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    SDViking - thought I'd send a report on a few species that are really doing well for me. I put in some Hansen Hedge Rose and they've really taken off. I know that sharptails love those rose hips and am hoping pheasants will feed on them as well. Put in eighteen caragana to see how they do and I've been surprised at their growth as well. We had an unusually wet May, so I imagine almost anything we planted would have grown well this year, but since our wettest years still fall short of your driest, either of those species should perform well for you. I've read that caragana produce seed pods that provide a good late winter food source for both grouse and pheasants. Anyone have any firsthand knowledge of that? Planned on putting in some crabapple species that were resistant to cedar rust and provided small apples that stayed on the trees into the winter, but they didn't show up with my tree order this spring. All of the fifty Dolgo Crabapple, McDemmand Pear, and Apricot I planted have survived and it looks like I'll get a foot or two of growth out of them this year. Aronia are also doing well - I planted around thirty of them and have only seen a couple that didn't make it.

    Ran into a pheasant farmer near Rapid who had fifteen adult roosters she needed to move out as she was releasing this year's chicks into the fly pens. I picked them up for next to nothing, worked my dogs on five or six and released the rest on our small 160 acre place east of Rapid. I went out four days later and came across four of them, and was surprised at how much warier they had become in that short amount of time. We have around 100 acres in alfalfa that will get cut soon - I'll be interested to see how many are still around when we hay. I have no illusions about them surviving long term at this point as our shelterbelts are still probably too immature, but in the meantime they have decent cover, plenty of bugs to eat, and access to water, so it's cool to see a few birds out there. Maybe I'll learn something that helps me get some established in a few years when our habitat is developed a bit more.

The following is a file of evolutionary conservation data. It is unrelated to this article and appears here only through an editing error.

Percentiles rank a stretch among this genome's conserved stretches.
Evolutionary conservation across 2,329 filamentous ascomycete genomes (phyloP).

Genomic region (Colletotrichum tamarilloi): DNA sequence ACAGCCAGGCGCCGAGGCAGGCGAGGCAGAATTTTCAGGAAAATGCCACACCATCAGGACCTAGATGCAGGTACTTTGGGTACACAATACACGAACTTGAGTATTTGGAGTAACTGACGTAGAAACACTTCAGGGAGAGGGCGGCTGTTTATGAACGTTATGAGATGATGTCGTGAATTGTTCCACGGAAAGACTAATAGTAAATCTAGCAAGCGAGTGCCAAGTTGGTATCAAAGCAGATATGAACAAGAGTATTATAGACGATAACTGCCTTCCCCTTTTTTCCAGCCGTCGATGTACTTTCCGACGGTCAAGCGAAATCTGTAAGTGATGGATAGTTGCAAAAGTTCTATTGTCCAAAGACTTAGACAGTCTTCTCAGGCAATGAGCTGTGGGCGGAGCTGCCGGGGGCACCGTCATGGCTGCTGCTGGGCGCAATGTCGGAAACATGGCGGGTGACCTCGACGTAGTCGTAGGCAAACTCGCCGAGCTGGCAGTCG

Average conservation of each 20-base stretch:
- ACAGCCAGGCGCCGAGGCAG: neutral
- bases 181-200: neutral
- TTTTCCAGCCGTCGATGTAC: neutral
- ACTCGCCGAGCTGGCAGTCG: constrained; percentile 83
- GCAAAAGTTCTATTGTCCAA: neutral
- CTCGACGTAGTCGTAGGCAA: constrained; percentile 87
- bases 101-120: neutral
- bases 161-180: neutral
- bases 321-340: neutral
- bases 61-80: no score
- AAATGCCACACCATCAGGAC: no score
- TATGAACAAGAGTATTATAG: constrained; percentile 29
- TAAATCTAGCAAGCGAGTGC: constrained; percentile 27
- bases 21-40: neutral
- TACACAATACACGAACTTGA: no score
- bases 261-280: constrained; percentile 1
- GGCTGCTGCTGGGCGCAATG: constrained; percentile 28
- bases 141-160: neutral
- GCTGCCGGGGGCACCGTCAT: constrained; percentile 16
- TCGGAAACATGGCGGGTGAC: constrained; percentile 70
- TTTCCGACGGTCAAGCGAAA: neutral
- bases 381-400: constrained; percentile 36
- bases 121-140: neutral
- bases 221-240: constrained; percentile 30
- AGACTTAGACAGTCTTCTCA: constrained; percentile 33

6. #16
    Join Date
    Oct 2012
    Location
    Full time NE South Dakota now
    Posts
    199

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    ckirsch, good to hear that weather conditions have helped your new plantings get a good start this Spring. I ended up planting Red Ceders to replace the 12 that I lost last year, then added a row of Rocky Mountain Junipers to one of my tree belts. Then I used some Golden Currents to fill in some bushes that didn't make it. Added four 6 foot pear trees to my fruit grove that is doing well. Then added four additional Bur Oak and 6 three foot tall Blue Spruce to my shelterbelt north of the house to help fill in spots where i have taken down some dead trees due to age. I just picked up 50 elderberry, 50 honeysuckle and 25 bur oaks. So I intend to add another row or two next to a slough that I plant food plots next too. Water table is still high there so I am hoping that even though I am planting these late that they will have a chance to make it. All the bushes and trees that I have planted seem to be doing well. With all the additional spring moisture the native grasses have been a challenge, they really know how to grow next to my tree/bush plantings.
    I am raising 200 pheasant chicks this year. They sure are a busy and active group. Like flying tennis balls at this stage. I hope your Caragana's do as well as mine are. And the Native Plum I planted, had a few rabbit issues with them but just when I think the bush is dead, new growth starts taking off. SdViking